Monthly Archives: April 2014

Code longevity

I recently wrote about the impending centenary of applied computing; a time when we could reflect on the first hundred years to make it easier for people to progress beyond our position into the second hundred years. This necessitates looking … Continue reading

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Preparing for Computing’s Big One-Oh-Oh

However you slice the pie, we’re between two and three decades away from the centenary celebration for applied computing (which is of course significantly after theoretical or hypothetical advances made by the likes of Lovelace, Turing and others). You might … Continue reading

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Intuitive is the Enemy of Good

In the previous instalment, I discussed an interview in which Alan Kay maligned growth-restricted user interfaces. Here’s the quote again: There is the desire of a consumer society to have no learning curves. This tends to result in very dumbed-down … Continue reading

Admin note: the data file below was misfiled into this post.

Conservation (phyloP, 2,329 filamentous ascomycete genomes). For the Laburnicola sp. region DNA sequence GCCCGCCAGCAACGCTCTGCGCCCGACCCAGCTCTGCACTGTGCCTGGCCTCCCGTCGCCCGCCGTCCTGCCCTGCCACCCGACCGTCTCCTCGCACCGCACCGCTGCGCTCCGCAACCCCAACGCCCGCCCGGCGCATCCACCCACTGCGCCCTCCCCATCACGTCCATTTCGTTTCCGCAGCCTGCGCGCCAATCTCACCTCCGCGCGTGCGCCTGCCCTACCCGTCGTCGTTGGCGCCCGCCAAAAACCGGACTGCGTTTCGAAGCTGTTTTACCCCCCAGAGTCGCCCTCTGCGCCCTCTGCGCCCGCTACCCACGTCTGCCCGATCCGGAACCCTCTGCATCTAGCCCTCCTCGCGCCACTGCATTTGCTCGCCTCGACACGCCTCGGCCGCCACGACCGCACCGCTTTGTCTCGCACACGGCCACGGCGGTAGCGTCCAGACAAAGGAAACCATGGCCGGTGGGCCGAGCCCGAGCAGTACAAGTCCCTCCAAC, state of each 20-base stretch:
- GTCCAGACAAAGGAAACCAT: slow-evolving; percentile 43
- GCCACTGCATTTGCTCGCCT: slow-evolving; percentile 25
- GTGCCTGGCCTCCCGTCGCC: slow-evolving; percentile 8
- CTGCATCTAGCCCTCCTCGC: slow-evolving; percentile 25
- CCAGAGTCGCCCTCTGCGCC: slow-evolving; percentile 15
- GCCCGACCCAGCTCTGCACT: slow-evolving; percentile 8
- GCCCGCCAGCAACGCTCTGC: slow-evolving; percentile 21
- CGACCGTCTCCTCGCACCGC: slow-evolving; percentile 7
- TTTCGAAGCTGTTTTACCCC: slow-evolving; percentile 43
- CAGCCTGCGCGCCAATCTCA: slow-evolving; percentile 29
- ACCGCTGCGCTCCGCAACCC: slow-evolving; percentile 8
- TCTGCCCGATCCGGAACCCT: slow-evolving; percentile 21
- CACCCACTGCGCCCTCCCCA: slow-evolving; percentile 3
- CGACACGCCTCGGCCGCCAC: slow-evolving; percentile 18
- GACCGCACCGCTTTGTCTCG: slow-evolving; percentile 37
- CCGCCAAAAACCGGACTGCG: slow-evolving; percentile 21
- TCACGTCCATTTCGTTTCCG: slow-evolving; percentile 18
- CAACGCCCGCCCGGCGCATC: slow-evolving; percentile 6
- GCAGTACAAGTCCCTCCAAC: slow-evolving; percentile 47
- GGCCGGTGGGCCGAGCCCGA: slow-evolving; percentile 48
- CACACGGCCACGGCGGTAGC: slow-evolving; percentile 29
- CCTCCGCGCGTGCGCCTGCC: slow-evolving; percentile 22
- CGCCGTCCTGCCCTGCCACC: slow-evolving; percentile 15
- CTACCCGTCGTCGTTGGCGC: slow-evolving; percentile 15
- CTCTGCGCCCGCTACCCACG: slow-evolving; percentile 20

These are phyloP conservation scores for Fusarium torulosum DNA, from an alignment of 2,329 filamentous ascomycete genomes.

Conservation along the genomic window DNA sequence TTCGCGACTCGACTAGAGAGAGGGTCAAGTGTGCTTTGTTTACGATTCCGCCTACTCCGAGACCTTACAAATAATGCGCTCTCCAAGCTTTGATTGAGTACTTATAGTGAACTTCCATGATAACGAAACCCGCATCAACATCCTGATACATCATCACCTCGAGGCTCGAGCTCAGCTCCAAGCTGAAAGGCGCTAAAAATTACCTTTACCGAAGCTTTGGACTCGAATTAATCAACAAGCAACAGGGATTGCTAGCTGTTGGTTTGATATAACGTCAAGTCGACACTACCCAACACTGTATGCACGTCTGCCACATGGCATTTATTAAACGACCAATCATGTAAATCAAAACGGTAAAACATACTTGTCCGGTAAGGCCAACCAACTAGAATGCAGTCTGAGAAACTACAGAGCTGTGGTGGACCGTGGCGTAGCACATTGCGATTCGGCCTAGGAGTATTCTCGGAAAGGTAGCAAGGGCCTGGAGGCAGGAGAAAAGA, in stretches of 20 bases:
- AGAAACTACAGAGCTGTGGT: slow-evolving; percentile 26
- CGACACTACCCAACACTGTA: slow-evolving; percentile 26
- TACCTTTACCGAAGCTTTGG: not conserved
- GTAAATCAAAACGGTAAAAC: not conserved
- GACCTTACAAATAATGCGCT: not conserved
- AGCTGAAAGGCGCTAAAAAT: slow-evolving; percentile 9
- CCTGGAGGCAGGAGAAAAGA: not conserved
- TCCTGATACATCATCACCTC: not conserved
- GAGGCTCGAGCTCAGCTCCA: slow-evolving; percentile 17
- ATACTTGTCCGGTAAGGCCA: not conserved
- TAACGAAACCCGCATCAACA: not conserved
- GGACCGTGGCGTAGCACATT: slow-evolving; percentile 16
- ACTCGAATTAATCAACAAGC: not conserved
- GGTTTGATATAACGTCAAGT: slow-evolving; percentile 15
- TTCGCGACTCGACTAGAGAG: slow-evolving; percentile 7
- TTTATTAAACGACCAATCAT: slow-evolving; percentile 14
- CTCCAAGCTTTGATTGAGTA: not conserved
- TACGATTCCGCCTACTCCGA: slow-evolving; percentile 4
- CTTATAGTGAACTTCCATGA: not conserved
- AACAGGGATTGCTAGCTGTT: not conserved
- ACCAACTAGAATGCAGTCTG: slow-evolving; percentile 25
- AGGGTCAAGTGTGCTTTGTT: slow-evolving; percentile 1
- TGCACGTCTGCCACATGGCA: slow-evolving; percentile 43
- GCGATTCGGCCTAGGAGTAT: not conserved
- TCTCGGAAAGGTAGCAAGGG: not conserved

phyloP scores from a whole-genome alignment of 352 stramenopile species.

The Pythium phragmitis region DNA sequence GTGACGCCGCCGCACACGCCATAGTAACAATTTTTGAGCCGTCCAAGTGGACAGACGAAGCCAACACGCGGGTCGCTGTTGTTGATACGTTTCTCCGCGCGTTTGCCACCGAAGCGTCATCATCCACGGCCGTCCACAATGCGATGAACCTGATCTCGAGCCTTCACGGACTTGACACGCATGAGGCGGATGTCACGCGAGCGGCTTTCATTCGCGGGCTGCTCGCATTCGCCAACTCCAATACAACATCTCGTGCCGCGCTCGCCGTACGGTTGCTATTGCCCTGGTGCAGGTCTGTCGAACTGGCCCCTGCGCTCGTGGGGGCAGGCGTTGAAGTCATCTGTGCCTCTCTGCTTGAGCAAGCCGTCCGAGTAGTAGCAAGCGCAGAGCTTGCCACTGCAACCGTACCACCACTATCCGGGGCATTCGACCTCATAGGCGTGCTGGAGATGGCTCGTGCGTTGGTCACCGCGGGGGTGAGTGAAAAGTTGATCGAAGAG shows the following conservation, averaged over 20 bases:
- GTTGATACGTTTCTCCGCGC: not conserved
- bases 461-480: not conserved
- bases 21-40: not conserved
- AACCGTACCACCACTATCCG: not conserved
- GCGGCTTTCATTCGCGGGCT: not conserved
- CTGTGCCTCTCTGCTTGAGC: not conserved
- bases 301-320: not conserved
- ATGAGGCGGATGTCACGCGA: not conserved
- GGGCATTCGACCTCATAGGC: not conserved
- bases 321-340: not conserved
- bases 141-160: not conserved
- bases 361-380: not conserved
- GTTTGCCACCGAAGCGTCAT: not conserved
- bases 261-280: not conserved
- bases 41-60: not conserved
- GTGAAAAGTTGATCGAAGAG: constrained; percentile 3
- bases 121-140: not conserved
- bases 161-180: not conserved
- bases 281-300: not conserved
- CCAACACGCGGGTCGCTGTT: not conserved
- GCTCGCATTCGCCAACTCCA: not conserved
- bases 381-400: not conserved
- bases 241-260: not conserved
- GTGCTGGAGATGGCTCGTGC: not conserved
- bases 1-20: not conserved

Posted in iPad, iPhone, learning, tool-support, UI | 1 Comment

How much programming language is enough?

Many programmers have opinions on programming languages. Maybe, if I present an opinion on programming languages, I can pass off as a programmer. An old debate in psychology and anthropology is that of nature vs nurture, the discussion over which … Continue reading

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On too much and too little

In the following text, remember that words like me or I are to be construed in the broadest possible terms. It’s easy to be comfortable with my current level of knowledge. Or perhaps it’s not the value, but the derivative … Continue reading

Posted in advancement of the self, architecture of sorts, OOP, software-engineering, tool-support | Leave a comment

Some so-called expert

There’s a comedy sketch being frequently tweeted called The Expert. Now, all programmers will be aware that there is nothing funnier than interpreting a joke literally and telling everyone the many ways in which it’s wrong, and that there is … Continue reading

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